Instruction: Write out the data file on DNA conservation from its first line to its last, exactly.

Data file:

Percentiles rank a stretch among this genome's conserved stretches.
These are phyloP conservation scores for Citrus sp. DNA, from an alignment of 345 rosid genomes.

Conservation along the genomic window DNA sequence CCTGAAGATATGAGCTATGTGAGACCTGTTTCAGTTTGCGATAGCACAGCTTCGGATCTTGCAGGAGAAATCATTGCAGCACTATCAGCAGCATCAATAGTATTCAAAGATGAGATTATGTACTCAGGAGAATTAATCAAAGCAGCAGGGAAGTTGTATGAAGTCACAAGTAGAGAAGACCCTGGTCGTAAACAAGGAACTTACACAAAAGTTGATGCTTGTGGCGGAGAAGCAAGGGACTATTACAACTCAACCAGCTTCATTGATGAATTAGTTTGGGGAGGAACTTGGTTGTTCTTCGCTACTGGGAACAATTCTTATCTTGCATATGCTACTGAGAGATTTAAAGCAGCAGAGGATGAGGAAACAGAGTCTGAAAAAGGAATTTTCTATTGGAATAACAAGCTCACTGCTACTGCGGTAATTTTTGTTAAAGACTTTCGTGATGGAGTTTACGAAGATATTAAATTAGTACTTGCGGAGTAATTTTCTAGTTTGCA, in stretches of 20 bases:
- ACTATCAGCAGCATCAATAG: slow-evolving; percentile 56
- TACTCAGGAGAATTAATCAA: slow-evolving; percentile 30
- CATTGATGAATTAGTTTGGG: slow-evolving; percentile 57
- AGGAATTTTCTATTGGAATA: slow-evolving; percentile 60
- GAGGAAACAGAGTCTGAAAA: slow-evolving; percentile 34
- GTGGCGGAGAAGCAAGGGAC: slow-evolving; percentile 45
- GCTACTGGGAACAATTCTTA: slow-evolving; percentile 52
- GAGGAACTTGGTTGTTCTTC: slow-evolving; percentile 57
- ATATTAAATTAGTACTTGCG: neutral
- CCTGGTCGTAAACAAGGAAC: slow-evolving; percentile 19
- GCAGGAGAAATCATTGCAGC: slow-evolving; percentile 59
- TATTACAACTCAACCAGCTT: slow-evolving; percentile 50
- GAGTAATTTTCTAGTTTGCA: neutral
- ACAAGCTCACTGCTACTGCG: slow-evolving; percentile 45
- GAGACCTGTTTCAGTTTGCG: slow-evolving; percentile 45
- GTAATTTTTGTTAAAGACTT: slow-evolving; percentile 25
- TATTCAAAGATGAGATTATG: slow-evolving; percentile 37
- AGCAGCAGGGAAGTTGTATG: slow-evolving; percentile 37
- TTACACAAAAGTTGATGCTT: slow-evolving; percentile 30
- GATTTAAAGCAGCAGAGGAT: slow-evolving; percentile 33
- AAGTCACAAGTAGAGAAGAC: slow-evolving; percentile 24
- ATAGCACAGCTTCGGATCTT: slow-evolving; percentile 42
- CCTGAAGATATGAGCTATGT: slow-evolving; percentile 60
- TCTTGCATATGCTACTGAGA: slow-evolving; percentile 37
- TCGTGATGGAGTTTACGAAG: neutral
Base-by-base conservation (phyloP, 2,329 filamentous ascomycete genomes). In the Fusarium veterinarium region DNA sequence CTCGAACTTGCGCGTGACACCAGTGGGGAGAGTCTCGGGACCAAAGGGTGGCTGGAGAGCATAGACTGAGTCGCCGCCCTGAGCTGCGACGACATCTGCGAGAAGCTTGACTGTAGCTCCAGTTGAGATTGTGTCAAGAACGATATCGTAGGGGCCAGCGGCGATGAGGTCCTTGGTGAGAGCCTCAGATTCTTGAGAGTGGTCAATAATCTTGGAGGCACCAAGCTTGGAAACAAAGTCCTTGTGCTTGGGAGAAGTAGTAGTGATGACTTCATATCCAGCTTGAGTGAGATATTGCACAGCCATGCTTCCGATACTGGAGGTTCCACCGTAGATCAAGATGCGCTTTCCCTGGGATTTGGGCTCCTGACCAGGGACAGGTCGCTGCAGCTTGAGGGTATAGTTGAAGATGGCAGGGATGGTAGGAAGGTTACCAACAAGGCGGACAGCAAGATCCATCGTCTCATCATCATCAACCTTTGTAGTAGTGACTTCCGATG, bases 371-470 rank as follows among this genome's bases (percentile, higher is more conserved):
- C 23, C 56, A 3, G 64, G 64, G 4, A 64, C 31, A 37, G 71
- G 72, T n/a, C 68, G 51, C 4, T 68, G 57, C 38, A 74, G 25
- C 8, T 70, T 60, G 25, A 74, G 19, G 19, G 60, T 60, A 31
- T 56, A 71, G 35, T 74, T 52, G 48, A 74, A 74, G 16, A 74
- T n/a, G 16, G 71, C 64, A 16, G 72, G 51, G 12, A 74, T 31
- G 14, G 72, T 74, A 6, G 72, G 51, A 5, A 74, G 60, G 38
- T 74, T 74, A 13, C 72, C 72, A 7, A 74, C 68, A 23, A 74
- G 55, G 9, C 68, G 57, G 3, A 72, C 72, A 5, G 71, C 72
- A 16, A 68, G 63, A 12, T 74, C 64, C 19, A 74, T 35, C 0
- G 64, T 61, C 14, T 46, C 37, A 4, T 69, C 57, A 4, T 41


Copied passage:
Percentiles rank a stretch among this genome's conserved stretches.
These are phyloP conservation scores for Citrus sp. DNA, from an alignment of 345 rosid genomes.

Conservation along the genomic window DNA sequence CCTGAAGATATGAGCTATGTGAGACCTGTTTCAGTTTGCGATAGCACAGCTTCGGATCTTGCAGGAGAAATCATTGCAGCACTATCAGCAGCATCAATAGTATTCAAAGATGAGATTATGTACTCAGGAGAATTAATCAAAGCAGCAGGGAAGTTGTATGAAGTCACAAGTAGAGAAGACCCTGGTCGTAAACAAGGAACTTACACAAAAGTTGATGCTTGTGGCGGAGAAGCAAGGGACTATTACAACTCAACCAGCTTCATTGATGAATTAGTTTGGGGAGGAACTTGGTTGTTCTTCGCTACTGGGAACAATTCTTATCTTGCATATGCTACTGAGAGATTTAAAGCAGCAGAGGATGAGGAAACAGAGTCTGAAAAAGGAATTTTCTATTGGAATAACAAGCTCACTGCTACTGCGGTAATTTTTGTTAAAGACTTTCGTGATGGAGTTTACGAAGATATTAAATTAGTACTTGCGGAGTAATTTTCTAGTTTGCA, in stretches of 20 bases:
- ACTATCAGCAGCATCAATAG: slow-evolving; percentile 56
- TACTCAGGAGAATTAATCAA: slow-evolving; percentile 30
- CATTGATGAATTAGTTTGGG: slow-evolving; percentile 57
- AGGAATTTTCTATTGGAATA: slow-evolving; percentile 60
- GAGGAAACAGAGTCTGAAAA: slow-evolving; percentile 34
- GTGGCGGAGAAGCAAGGGAC: slow-evolving; percentile 45
- GCTACTGGGAACAATTCTTA: slow-evolving; percentile 52
- GAGGAACTTGGTTGTTCTTC: slow-evolving; percentile 57
- ATATTAAATTAGTACTTGCG: neutral
- CCTGGTCGTAAACAAGGAAC: slow-evolving; percentile 19
- GCAGGAGAAATCATTGCAGC: slow-evolving; percentile 59
- TATTACAACTCAACCAGCTT: slow-evolving; percentile 50
- GAGTAATTTTCTAGTTTGCA: neutral
- ACAAGCTCACTGCTACTGCG: slow-evolving; percentile 45
- GAGACCTGTTTCAGTTTGCG: slow-evolving; percentile 45
- GTAATTTTTGTTAAAGACTT: slow-evolving; percentile 25
- TATTCAAAGATGAGATTATG: slow-evolving; percentile 37
- AGCAGCAGGGAAGTTGTATG: slow-evolving; percentile 37
- TTACACAAAAGTTGATGCTT: slow-evolving; percentile 30
- GATTTAAAGCAGCAGAGGAT: slow-evolving; percentile 33
- AAGTCACAAGTAGAGAAGAC: slow-evolving; percentile 24
- ATAGCACAGCTTCGGATCTT: slow-evolving; percentile 42
- CCTGAAGATATGAGCTATGT: slow-evolving; percentile 60
- TCTTGCATATGCTACTGAGA: slow-evolving; percentile 37
- TCGTGATGGAGTTTACGAAG: neutral
Base-by-base conservation (phyloP, 2,329 filamentous ascomycete genomes). In the Fusarium veterinarium region DNA sequence CTCGAACTTGCGCGTGACACCAGTGGGGAGAGTCTCGGGACCAAAGGGTGGCTGGAGAGCATAGACTGAGTCGCCGCCCTGAGCTGCGACGACATCTGCGAGAAGCTTGACTGTAGCTCCAGTTGAGATTGTGTCAAGAACGATATCGTAGGGGCCAGCGGCGATGAGGTCCTTGGTGAGAGCCTCAGATTCTTGAGAGTGGTCAATAATCTTGGAGGCACCAAGCTTGGAAACAAAGTCCTTGTGCTTGGGAGAAGTAGTAGTGATGACTTCATATCCAGCTTGAGTGAGATATTGCACAGCCATGCTTCCGATACTGGAGGTTCCACCGTAGATCAAGATGCGCTTTCCCTGGGATTTGGGCTCCTGACCAGGGACAGGTCGCTGCAGCTTGAGGGTATAGTTGAAGATGGCAGGGATGGTAGGAAGGTTACCAACAAGGCGGACAGCAAGATCCATCGTCTCATCATCATCAACCTTTGTAGTAGTGACTTCCGATG, bases 371-470 rank as follows among this genome's bases (percentile, higher is more conserved):
- C 23, C 56, A 3, G 64, G 64, G 4, A 64, C 31, A 37, G 71
- G 72, T n/a, C 68, G 51, C 4, T 68, G 57, C 38, A 74, G 25
- C 8, T 70, T 60, G 25, A 74, G 19, G 19, G 60, T 60, A 31
- T 56, A 71, G 35, T 74, T 52, G 48, A 74, A 74, G 16, A 74
- T n/a, G 16, G 71, C 64, A 16, G 72, G 51, G 12, A 74, T 31
- G 14, G 72, T 74, A 6, G 72, G 51, A 5, A 74, G 60, G 38
- T 74, T 74, A 13, C 72, C 72, A 7, A 74, C 68, A 23, A 74
- G 55, G 9, C 68, G 57, G 3, A 72, C 72, A 5, G 71, C 72
- A 16, A 68, G 63, A 12, T 74, C 64, C 19, A 74, T 35, C 0
- G 64, T 61, C 14, T 46, C 37, A 4, T 69, C 57, A 4, T 41